Jerry Di knows the ostracizing effect involuntary tics can have, especially on young people, and the Grade 10 student is determined to help those for whom medication doesn’t work or therapy is too expensive or otherwise hard to reach.

The 15-year-old student, who attends St. Robert Catholic High School in Thornhill, Ont., was diagnosed with Tourette syndrome around age seven, and it hit a peak in severity when he was 13 or 14.

“Throughout my school years, it’s been quite a major issue for me with all the blinking and things like that, the tics. It becomes quite socially stigmatizing,” said Di, who last January started a company, Unitic, to develop an automated virtual treatment platform.

Tourette syndrome is a neuropsychiatric disorder that typically presents in a person as involuntary movements or verbal outbursts, and is most often treated with medications that can be expensive and ineffective, or with cognitive behavioural intervention for tics (CBIT therapy), which is even more expensive and can be difficult to find.

The exact cause of Tourette syndrome isn’t known, but it is likely caused by a combination of inherited (genetic) and environmental factors, according to the Mayo Clinic, suggesting a role for brain chemicals that send nerve impulses, such as dopamine and serotonin. The disorder affects three to four times as many boys as girls.

The Unitic platform aims to package CBIT therapy recommendations from various studies into a diagnostics program and treatment dashboard, and while Di acknowledges the project still needs to be validated by professional therapists and overcome some other hurdles, he’s hoping to be able to present a working prototype sometime near the end of 2021.

Di is working with a handful of computer science undergraduates, mostly attending the University of Waterloo, to build up face and body maps that people can use to select where they are experiencing tics and then suggest a general CBIT therapy plan to counteract those movements.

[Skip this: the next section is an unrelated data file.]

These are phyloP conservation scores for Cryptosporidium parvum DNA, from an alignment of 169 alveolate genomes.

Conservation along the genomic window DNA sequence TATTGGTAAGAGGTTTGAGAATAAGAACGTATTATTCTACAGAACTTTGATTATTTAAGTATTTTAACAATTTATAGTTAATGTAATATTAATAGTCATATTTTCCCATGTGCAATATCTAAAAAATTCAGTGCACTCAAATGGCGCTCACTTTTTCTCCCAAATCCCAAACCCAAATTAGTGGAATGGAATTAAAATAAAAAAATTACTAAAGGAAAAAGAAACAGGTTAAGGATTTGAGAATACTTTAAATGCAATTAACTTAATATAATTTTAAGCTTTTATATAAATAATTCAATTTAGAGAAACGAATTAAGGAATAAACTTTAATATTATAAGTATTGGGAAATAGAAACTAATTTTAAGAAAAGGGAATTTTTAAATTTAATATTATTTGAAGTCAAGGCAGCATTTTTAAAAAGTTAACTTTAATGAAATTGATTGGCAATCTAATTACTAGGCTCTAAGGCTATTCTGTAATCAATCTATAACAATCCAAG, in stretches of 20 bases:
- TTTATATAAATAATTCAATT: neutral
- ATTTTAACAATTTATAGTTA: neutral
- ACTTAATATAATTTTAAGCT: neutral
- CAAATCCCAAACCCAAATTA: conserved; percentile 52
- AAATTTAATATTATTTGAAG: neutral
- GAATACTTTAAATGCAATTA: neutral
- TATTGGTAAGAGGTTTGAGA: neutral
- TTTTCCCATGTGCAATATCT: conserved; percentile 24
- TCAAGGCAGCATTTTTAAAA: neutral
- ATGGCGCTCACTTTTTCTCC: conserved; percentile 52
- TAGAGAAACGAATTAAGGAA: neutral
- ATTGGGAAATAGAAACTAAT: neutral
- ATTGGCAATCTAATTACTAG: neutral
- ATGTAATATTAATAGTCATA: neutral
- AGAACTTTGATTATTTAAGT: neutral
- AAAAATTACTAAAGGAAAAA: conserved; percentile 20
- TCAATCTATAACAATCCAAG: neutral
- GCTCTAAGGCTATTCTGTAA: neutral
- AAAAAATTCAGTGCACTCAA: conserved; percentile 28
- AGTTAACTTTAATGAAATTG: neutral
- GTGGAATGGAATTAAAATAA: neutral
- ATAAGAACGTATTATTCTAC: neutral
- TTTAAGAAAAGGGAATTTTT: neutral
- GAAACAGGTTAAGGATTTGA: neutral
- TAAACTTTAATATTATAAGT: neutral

A diagram of the human face and some of the code Unitic is using to identify the location of participants' tics. Photo supplied by Jerry Di

If a person with Tourette syndrome has a tic that involves head rubbing, for example, a CBIT therapy plan might encourage new behaviours, such as placing their hands on their knees or crossing their arms, so they can’t rub their head, Di explained.

Fifteen-year-old Jerry Di is working with computer science students, mostly from the University of Waterloo, to develop an automated virtual treatment platform for people with Tourette syndrome.

They are also developing a questionnaire to create a more complete diagnosis tree and hope it can grow in complexity as they develop responses to individual participants.

“Our main goal is to provide something that can actually treat Tourette syndrome or even prevent it in the first place,” he said in a phone interview. “However, another big vision is to let people know we’re here to support you, you’re not alone in this world, a lot of people are just like you.

“On the therapy side, we don’t want to replace anybody, but this could be a useful tool to work alongside people who have access to therapists,” he said, especially if they’re not able to see them very frequently.

“We also really want to serve as a replacement for a therapist in the case that a patient cannot access a therapist, which is actually quite common with the price problem and the commute problem and a whole plethora of issues.”

Di had been on medication in the past, but still had tics. However, his symptoms became less severe and less frequent over time, which happens in around half of Tourette cases.

He said around a dozen mostly young people have so far tested out their current diagnostics on facial tics, and once they are finished building a three-dimensional model for the full body, they’ll provide wider access to the demonstration.

Three-dimensional models of the human body used to develop the Unitic platform. Photo supplied by Jerry Di

While pandemic restrictions have been limiting, his team is in contact with therapy professionals to find out what they would need or want from the platform, and Di is looking forward to meeting in clinical settings once possible to develop these relationships further.

“A part of it is wanting to prove everybody wrong for judging people with disabilities like that,” he said of his motivations. “But I also just don’t feel like it was right for people to suffer through what I’ve been through every day.”

Morgan Sharp / Local Journalism Initiative / Canada’s National Observer